Just days after news that Shane Gillis would be joining of Saturday Night Live for its 45th season, NBC announced that the Central Pennsylvania native’s invitation to the show’s cast has been rescinded, prompting a flood of responses from fellow comedians online.

Last week, SNL named Gillis as a new cast member alongside comics Chloe Fineman and Bowen Yang, who reportedly is the long-running show’s first Asian-American performer. However, hours after that announcement, footage of Gillis using racist and homophobic slurs on his podcast, Matt and Shane’s Secret Podcast, began to go viral online. As a result, some critics began to call for Gillis’ termination from SNL.

Monday brought Gillis’ firing, with a spokesperson for SNL creator Lorne Michaels indicating that the show was “not aware of his prior remarks that have surfaced over the past few days.” Gillis, meanwhile, issued his own statement saying that he respected SNL’s decision, and that he “was always a mad tv guy anyway.”

Following the announcement that Gillis would not be joining SNL, some former cast members of the show came to his defense. Rob Schneider, who appeared on the show from 1990 to 1994, said he was sorry that Gillis “had the misfortune of being a cast member during this era of cultural unforgiveness.”

“I think a suspension would be appropriate for someone who is part of an organization that says something terrible in a podcast from a year earlier,” Schneider wrote in a later tweet. He added that “destroying someone does not” seem as appropriate as accepting an “honest, sincere apology.”

Norm Macdonald, who appeared on SNL from 1993 to 1996, also said he was sorry about the situation, writing on Twitter that he “can’t even imagine how [Gillis] must feel.” He added that to have the opportunity “snatched away by some guy who does ‘Spoken Bird’ poetry,” meaning comedy journalist Seth Simons, who initially shared the controversial videos of Gillis, is “unacceptable.”

“I love how funny the internet is,” Macdonald said in a later tweet. “Funniest ever. And it is especially stupid tonight.”

Other comics also came to Gillis’ defense following news that he would not be joining SNL. Tommy Pope, who created Comedy Central pilot Delco Proper, wrote that Gillis “will go on to achieve great things regardless,” while fellow cast member Michael Rainey wrote that all the “improv and sketch zilches” who are “ecstatic right now” should “celebrate tonight then get back to begging your aunts to come watch you play make believe with chicks with safety scissor-cut bangs.”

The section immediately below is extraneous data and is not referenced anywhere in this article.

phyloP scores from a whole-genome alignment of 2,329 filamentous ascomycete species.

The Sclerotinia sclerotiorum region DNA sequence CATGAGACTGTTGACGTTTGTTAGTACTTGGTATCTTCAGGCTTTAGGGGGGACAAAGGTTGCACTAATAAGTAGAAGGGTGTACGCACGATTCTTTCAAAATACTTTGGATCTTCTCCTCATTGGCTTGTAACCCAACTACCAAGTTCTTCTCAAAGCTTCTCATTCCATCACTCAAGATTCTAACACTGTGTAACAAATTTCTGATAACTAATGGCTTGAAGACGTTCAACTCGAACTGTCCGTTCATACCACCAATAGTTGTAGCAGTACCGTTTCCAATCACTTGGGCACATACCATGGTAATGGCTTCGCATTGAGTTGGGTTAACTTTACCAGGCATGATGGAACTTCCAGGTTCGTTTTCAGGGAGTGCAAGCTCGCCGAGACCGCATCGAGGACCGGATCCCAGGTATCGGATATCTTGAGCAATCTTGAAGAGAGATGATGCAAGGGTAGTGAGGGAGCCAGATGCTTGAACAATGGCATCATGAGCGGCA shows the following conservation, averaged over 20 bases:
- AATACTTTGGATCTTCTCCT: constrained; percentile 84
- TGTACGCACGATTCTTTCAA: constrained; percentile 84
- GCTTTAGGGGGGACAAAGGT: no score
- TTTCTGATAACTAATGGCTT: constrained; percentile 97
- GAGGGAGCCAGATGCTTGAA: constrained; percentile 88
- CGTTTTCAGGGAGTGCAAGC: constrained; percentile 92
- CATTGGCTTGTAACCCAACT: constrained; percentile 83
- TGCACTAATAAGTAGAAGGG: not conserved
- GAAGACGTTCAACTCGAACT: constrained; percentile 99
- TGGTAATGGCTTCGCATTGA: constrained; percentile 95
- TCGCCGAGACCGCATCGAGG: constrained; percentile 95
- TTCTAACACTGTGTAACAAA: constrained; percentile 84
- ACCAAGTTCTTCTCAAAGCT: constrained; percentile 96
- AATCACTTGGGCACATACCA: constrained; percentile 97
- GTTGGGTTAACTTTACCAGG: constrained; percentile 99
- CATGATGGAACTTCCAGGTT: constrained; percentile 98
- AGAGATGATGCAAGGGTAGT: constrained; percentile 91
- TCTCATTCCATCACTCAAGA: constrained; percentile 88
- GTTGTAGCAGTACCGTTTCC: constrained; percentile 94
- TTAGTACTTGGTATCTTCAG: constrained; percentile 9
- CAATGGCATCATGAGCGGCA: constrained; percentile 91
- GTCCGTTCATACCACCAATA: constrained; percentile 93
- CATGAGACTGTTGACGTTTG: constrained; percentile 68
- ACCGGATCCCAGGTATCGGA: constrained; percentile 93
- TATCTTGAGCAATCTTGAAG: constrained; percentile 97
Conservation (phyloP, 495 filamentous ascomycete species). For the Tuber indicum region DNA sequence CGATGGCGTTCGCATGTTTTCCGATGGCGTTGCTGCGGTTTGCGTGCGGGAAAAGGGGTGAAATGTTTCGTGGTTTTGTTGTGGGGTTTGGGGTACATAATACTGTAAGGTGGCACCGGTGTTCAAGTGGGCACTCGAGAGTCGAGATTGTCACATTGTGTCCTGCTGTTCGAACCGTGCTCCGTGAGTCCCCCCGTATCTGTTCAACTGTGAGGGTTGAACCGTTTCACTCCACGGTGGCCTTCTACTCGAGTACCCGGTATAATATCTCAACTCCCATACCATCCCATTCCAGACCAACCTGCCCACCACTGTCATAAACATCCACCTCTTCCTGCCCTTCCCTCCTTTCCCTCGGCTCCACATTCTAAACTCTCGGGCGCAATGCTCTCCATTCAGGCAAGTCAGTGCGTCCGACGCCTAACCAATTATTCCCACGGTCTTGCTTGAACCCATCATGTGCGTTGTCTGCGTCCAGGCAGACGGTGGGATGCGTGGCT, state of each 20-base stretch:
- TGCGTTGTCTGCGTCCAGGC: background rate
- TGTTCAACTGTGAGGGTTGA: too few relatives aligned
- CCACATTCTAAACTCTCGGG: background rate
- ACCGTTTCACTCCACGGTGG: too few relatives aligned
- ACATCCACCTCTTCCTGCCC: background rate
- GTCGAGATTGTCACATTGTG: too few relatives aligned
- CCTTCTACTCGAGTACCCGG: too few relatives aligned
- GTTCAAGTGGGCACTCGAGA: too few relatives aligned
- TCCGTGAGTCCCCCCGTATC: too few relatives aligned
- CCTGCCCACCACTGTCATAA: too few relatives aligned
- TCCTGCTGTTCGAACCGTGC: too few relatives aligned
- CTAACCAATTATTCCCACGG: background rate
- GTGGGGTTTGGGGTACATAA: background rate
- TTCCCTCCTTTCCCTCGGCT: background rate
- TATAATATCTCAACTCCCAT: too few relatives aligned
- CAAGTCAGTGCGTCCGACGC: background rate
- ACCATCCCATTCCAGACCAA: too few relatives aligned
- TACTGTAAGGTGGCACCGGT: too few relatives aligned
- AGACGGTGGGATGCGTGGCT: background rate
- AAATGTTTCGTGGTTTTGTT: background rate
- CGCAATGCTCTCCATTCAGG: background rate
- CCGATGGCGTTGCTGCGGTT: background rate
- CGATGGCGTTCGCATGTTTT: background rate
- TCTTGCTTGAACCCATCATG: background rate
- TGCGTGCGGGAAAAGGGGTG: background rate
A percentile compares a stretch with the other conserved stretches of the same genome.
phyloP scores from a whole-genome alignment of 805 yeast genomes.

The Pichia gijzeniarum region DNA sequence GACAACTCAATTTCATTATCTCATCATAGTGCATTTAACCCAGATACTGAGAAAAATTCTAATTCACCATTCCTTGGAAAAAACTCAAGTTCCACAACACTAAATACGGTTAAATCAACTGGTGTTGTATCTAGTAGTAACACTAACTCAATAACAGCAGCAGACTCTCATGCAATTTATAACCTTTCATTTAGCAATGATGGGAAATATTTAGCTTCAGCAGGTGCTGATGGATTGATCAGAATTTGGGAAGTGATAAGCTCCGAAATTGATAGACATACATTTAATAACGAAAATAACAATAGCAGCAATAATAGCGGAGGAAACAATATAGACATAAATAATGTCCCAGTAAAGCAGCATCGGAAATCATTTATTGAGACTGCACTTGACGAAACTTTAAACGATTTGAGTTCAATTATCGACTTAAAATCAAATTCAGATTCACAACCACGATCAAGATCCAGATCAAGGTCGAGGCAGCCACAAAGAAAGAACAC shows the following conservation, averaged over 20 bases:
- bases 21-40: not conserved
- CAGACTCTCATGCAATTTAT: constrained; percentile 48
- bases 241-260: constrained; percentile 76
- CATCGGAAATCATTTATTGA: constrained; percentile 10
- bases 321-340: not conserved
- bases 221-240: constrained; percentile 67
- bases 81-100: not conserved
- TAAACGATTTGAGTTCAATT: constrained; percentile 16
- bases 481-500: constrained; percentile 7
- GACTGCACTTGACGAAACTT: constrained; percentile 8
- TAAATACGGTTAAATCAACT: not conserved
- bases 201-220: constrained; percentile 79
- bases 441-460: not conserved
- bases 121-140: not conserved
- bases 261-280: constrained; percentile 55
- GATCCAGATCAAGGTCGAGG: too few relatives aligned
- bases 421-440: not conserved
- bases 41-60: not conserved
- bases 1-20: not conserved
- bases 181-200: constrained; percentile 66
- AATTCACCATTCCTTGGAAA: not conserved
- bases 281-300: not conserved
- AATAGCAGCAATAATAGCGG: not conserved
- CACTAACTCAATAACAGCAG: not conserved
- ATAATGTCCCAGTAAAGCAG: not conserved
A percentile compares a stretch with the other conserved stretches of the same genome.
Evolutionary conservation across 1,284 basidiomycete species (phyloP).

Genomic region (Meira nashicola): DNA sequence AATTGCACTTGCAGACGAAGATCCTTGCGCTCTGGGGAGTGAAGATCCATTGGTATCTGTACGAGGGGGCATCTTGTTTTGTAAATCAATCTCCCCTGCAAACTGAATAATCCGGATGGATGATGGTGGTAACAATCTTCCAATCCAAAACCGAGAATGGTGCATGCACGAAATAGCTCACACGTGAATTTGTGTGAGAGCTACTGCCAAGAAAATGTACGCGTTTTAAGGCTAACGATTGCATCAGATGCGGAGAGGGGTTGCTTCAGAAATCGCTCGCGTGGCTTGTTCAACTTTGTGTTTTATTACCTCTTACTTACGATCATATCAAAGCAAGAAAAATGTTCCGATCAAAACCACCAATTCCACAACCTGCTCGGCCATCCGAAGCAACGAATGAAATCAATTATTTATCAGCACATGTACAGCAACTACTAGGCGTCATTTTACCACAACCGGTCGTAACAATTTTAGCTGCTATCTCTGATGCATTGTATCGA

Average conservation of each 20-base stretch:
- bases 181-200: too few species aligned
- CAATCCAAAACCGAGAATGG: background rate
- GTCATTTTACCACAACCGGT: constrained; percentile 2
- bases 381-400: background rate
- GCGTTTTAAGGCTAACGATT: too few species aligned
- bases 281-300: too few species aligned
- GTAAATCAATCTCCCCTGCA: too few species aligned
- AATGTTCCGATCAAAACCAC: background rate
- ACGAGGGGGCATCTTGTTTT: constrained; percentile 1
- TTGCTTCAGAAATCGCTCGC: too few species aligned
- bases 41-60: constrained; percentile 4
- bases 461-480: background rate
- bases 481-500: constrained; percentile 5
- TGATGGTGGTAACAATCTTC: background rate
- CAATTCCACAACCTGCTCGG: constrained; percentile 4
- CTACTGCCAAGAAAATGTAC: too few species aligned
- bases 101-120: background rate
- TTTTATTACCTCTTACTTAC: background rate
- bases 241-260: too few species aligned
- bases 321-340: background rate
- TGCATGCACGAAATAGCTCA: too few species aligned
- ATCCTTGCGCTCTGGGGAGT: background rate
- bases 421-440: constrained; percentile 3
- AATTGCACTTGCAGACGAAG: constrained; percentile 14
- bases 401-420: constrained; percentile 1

Delaware County-born comic Josh Denny, who hosts Food Network’s Ginormous Food and had his own racially-charged controversy last year, wrote online that “the level of puritanical censorship we’re approaching in this country is horrifically un-American.” Denny also discussed the situation in-depth in an appearance on fellow comic Sam Tripoli’s podcast, Tin Foil Hat.

Acts like Jim Norton also sent support Gillis’ way, writing that “jokes that upset you are not suddenly classified as serious statements just because they upset you.” Marlon Wayans, meanwhile, wrote that “we have to stop the punitive damages that happens to comedians when they say some dumb” statements.

Bill Burr discussed Gillis’ firing in appearance on Comedy Central’s Lights Out with David Spade, the host of which is also a former SNL cast member. As Burr said on the show, comedians are “not running for office.”

“When is this going to f- end?” Burr said. “F- millennials, you’re a bunch of rats — all of you. None of them care. All they want to do is get people in trouble.”

Presidential hopeful Andrew Yang also weighed in on the situation, indicating that he had “reached out” to him” and that the pair would be “sitting down together soon.” Yang was also a target of Gillis’, who called the Democratic candidate a racial slur in a podcast in May.

Following calls for Gillis’ termination last week, Yang came to the comic’s defense, tweeting that “I do not think he should lose his job.”

“We would benefit from being more forgiving rather than punitive,” Yang wrote last week. “We are all human."

Other celebs, like former Star Trek star George Takei, celebrated Gillis’ removal from the SNL cast.

“Glad to see they made the right decision,” Takei wrote.

It is not clear whether Gillis will be replaced on SNL with another additional cast member. The show is set to premiere its 45th season on NBC on Sept. 28 with host Woody Harrelson.